The School of Arts is continuing to deal with the fallout over allegations of sexual assault and harassment in the drama department with a third discussion forum with drama students, their parents and alumni.
This follows a Sunday Times report that senior drama lecturer Tsepo wa Mamatu was suspended after being accused of sexually assaulting students.
The school held two forums last week with School of Arts students and staff. According to School of Arts head Prof Georges Pfruender, the first two forums were for the staff and students to identify core problems and suggest solutions for them. The third forum held on March 9 was to include parents and alumni in the discussion.
“We want to create a working space where both students and lecturers will feel safe and respected,” said Pfruender.
According to Pfruender, the first draft of sexual harassment guidelines will be made available to staff and students in the coming week. The guidelines include definitions of rehearsal space and practical classes. It also outlines how students and lecturers should define boundaries, especially during rehearsals.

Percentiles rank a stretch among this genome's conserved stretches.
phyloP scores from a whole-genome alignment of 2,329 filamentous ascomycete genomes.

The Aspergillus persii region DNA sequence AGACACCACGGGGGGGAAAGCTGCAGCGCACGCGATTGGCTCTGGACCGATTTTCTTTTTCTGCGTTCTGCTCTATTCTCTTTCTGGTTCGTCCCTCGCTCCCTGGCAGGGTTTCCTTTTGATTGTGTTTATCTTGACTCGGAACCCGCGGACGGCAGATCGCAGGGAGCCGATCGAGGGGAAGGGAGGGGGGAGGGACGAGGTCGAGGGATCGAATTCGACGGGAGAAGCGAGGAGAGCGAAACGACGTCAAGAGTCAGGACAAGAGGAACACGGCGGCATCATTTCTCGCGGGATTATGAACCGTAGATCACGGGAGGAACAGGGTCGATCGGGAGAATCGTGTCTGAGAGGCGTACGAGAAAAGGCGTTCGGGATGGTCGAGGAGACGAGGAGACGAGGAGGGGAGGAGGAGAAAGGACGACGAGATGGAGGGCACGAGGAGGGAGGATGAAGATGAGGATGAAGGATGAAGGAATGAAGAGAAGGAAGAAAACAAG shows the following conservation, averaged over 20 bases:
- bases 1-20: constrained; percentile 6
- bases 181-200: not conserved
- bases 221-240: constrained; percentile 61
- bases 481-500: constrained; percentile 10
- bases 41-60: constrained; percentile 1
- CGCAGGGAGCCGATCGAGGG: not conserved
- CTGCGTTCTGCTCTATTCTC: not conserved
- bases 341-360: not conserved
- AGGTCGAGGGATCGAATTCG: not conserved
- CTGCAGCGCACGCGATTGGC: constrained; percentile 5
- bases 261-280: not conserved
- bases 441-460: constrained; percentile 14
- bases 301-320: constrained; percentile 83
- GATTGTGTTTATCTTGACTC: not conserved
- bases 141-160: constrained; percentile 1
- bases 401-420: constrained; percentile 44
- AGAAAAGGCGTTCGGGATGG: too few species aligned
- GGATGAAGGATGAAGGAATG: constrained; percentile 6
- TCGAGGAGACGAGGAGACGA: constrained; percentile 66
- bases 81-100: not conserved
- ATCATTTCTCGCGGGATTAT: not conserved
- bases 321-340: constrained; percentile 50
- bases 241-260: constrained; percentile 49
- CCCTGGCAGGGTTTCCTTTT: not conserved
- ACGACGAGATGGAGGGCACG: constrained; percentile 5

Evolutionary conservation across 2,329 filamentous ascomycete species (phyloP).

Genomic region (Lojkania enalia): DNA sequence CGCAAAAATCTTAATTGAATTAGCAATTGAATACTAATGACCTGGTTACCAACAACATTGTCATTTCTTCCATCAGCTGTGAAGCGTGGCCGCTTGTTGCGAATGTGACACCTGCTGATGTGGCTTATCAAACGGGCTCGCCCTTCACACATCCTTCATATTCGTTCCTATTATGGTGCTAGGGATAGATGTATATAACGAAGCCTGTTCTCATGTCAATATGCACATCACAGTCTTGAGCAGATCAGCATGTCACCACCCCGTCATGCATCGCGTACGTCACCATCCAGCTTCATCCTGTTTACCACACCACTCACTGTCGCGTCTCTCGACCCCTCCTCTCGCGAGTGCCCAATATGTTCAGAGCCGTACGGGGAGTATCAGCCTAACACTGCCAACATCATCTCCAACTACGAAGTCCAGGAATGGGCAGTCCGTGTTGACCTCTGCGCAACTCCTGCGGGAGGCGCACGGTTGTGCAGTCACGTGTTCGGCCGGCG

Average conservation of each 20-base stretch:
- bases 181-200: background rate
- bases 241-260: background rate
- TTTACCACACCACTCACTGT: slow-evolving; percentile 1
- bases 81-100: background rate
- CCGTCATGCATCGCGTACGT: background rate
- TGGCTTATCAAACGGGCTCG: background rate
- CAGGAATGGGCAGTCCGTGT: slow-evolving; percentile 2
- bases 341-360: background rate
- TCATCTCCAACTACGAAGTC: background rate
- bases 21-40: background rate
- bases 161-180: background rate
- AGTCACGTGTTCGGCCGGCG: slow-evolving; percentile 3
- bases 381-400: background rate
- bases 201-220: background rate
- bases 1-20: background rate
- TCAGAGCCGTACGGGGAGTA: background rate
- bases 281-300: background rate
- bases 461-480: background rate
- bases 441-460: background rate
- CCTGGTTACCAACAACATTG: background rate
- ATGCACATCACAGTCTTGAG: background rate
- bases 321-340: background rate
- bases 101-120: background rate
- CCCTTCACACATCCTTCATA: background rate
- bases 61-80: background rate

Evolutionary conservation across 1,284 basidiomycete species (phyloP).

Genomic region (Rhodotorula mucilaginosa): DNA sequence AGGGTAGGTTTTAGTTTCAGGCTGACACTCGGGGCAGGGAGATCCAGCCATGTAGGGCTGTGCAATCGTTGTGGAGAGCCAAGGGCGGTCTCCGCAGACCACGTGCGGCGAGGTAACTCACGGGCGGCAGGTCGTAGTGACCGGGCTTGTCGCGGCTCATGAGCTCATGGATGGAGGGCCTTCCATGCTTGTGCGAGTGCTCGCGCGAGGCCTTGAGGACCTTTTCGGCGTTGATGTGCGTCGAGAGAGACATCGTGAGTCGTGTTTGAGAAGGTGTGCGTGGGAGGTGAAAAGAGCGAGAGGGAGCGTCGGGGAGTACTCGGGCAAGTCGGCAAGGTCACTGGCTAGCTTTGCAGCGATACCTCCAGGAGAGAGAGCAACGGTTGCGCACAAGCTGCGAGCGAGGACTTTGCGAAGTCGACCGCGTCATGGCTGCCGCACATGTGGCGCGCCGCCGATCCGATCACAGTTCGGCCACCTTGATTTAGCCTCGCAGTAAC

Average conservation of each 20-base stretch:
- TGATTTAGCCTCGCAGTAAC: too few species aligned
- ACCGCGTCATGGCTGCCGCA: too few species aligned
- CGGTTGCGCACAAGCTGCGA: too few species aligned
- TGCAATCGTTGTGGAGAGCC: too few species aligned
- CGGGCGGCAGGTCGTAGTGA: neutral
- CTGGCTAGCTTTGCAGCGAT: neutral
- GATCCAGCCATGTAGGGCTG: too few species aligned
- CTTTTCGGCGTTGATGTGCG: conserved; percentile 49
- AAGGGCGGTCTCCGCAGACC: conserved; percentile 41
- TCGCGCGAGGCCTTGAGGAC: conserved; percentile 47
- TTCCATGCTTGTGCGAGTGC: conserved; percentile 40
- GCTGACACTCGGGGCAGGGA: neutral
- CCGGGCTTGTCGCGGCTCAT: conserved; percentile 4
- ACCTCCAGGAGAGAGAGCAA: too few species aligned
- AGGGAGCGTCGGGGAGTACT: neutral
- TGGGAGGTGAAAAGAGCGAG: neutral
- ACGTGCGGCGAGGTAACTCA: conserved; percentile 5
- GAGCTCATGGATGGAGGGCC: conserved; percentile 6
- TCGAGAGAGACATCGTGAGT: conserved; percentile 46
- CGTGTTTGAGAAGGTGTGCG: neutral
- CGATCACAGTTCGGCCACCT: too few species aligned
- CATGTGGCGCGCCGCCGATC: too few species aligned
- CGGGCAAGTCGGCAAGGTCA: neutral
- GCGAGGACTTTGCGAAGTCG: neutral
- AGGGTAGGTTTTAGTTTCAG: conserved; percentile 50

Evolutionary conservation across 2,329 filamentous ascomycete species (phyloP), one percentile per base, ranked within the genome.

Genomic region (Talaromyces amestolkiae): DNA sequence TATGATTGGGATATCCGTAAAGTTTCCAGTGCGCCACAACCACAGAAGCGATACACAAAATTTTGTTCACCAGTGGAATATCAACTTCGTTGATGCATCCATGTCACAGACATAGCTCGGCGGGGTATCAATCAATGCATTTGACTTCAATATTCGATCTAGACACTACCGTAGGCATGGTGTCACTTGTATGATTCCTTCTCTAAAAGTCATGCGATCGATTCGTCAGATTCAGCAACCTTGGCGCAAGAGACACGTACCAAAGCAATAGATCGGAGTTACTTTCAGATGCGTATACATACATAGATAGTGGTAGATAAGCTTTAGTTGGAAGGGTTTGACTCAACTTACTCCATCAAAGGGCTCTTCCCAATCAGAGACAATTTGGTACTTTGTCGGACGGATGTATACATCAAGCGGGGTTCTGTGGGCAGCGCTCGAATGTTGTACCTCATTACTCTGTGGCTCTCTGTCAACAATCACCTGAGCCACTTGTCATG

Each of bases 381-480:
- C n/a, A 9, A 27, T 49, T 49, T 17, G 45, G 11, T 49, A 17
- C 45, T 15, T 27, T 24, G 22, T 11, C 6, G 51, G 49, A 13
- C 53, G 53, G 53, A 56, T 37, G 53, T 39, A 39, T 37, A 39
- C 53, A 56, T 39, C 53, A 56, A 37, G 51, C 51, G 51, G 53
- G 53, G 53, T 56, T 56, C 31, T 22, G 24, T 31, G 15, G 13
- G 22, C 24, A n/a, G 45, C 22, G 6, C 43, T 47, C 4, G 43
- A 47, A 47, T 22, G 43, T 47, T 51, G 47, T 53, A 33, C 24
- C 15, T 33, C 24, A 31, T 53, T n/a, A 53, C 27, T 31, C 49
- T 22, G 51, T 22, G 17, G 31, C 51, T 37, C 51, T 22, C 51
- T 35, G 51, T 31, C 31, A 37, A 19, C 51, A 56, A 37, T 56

Pfruender said that there will be two other workshops held in the coming two weeks.
“With such an important issue it will not be enough to have a once-off.”
Pfruender said that the guidelines will be put in effect immediately but policy changes need a bit more time.
It is anticipated that the investigation on wa Mamatu will be completed within the next two or three months “subject to no delays occurring and the number of witnesses coming forward,” said Pfruender.
A therapist has also been provided for Drama students affected by sexual harassment. They can book sessions at the Emthonjeni centre.
On Thursdays between noon and 2pm a therapist will be available to them without an appointment.
“This is a special arrangement for the drama students during this time [with allegations of drama students being sexually harassed],” said Nthabiseng Modikoane from the Emthonjeni centre.